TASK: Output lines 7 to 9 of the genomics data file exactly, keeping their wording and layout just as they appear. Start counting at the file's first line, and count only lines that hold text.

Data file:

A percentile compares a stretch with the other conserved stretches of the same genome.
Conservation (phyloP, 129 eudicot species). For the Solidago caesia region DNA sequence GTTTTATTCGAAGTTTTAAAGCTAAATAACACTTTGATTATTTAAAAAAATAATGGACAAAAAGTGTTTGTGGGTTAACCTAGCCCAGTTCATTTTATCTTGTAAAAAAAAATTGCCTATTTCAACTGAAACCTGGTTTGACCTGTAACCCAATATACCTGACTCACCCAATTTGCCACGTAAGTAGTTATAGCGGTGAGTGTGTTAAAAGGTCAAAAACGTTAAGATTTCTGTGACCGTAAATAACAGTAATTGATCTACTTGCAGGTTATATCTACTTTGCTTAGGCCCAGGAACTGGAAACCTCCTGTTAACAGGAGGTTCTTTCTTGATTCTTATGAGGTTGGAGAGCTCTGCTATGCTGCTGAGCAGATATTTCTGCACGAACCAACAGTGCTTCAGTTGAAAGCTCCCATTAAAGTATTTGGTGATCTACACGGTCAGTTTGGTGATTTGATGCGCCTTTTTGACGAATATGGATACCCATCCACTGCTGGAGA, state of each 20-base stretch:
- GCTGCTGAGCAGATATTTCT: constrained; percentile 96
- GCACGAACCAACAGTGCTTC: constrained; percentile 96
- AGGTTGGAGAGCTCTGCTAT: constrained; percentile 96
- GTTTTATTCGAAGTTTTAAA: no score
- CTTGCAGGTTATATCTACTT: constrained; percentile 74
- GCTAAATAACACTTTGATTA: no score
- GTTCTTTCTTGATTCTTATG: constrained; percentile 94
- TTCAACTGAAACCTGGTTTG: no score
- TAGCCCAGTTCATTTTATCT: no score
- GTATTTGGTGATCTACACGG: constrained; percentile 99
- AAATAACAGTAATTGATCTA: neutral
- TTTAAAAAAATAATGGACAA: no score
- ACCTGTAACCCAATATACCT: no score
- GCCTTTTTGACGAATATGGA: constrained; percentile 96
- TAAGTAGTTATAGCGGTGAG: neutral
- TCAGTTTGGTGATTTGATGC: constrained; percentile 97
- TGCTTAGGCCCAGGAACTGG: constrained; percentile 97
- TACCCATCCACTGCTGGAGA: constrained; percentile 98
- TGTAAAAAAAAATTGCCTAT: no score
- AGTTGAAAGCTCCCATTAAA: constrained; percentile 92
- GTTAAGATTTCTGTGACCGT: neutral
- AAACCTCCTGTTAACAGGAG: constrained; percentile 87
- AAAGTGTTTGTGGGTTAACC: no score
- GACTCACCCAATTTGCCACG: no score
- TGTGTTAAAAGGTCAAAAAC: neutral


- CTTGCAGGTTATATCTACTT: constrained; percentile 74
- GCTAAATAACACTTTGATTA: no score
- GTTCTTTCTTGATTCTTATG: constrained; percentile 94